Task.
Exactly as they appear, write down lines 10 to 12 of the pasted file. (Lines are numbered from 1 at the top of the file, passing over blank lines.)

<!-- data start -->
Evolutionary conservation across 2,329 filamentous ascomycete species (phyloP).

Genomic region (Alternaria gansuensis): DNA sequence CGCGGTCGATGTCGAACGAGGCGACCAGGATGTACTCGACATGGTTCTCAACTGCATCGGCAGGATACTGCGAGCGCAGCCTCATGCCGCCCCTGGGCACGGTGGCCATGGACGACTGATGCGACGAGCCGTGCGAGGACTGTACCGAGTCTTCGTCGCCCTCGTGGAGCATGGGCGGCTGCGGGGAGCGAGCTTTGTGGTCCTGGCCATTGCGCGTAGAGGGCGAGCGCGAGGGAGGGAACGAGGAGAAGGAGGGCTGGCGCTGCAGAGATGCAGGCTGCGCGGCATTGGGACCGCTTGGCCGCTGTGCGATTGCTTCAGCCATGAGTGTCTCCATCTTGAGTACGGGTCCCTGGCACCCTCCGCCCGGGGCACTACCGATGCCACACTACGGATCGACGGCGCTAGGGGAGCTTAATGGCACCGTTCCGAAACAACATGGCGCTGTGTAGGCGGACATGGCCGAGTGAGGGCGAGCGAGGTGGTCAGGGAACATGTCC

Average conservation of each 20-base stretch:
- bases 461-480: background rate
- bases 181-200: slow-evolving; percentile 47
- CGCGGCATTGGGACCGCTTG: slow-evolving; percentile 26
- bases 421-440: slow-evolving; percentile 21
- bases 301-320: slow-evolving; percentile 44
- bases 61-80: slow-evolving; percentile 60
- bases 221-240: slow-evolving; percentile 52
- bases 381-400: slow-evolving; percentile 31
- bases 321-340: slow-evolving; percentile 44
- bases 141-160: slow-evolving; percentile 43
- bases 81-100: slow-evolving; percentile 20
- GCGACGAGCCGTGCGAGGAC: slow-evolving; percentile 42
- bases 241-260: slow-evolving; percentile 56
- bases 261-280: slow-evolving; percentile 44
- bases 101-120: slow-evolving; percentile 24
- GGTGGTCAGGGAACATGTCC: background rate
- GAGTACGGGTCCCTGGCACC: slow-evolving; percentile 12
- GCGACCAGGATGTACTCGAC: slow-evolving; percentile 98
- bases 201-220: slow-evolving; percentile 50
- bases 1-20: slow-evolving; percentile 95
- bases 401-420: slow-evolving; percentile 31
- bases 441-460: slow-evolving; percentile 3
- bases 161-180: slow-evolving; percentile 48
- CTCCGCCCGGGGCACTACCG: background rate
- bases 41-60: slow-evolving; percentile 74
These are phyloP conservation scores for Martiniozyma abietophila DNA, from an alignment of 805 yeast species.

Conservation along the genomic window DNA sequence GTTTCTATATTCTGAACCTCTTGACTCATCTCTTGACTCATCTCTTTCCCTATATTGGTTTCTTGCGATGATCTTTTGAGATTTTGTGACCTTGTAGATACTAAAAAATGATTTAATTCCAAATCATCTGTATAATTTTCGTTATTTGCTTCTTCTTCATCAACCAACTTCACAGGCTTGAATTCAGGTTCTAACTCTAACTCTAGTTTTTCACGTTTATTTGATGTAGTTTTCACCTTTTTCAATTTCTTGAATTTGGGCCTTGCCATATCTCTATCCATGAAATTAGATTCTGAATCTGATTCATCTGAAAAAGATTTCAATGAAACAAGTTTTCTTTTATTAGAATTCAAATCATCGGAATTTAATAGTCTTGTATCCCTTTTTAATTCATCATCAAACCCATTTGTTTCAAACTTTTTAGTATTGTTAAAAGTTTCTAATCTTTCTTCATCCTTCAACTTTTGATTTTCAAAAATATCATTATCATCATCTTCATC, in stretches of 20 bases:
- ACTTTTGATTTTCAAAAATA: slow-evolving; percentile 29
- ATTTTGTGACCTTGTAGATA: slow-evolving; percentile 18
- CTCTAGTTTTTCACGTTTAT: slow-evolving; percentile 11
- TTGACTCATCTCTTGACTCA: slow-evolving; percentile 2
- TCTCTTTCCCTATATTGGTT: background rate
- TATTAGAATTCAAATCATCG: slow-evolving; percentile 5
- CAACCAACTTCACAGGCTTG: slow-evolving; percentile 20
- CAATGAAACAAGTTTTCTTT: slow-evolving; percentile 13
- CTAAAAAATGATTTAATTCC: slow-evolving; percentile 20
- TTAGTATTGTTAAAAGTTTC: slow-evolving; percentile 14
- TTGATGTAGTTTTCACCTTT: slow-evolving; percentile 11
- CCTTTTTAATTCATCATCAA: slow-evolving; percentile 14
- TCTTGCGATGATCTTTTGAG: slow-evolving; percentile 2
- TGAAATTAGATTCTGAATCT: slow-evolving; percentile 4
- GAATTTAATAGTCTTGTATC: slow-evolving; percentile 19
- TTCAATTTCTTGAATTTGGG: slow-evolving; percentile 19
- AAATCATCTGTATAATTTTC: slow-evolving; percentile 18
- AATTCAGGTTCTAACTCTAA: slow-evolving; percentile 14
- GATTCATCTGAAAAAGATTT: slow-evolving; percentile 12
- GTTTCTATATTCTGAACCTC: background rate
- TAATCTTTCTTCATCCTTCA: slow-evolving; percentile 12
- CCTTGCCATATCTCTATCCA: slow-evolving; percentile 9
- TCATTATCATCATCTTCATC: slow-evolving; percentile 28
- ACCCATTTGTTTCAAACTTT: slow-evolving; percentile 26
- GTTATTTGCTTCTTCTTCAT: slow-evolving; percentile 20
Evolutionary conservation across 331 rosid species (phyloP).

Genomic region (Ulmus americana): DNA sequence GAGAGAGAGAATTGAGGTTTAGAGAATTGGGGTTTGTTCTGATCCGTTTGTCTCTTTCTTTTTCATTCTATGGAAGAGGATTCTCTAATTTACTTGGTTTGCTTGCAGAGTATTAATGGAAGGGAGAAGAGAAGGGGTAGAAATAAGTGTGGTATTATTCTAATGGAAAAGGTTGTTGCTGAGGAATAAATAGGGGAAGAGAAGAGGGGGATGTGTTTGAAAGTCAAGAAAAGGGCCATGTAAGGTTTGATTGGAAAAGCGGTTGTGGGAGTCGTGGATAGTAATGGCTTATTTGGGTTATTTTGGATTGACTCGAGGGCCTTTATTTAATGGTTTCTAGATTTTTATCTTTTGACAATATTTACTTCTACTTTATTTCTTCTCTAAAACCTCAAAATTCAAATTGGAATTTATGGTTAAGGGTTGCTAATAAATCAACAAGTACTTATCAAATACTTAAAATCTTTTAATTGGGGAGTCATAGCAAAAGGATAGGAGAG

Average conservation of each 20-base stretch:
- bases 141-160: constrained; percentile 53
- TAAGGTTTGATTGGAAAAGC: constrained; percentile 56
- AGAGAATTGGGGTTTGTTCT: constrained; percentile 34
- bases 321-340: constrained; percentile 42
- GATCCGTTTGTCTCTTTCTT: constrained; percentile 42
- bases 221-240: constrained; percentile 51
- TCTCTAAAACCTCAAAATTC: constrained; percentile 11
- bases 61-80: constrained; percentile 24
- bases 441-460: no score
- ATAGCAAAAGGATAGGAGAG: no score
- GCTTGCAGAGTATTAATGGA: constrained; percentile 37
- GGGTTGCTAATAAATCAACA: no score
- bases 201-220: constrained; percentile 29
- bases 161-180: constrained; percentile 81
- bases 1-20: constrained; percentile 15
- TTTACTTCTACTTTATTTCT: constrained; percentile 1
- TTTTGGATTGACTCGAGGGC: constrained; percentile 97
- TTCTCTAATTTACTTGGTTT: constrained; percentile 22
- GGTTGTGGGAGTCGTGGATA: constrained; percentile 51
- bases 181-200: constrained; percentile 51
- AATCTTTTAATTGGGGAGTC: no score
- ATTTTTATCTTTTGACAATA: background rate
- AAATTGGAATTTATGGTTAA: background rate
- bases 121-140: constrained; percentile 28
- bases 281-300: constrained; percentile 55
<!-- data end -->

- bases 221-240: slow-evolving; percentile 52
- bases 381-400: slow-evolving; percentile 31
- bases 321-340: slow-evolving; percentile 44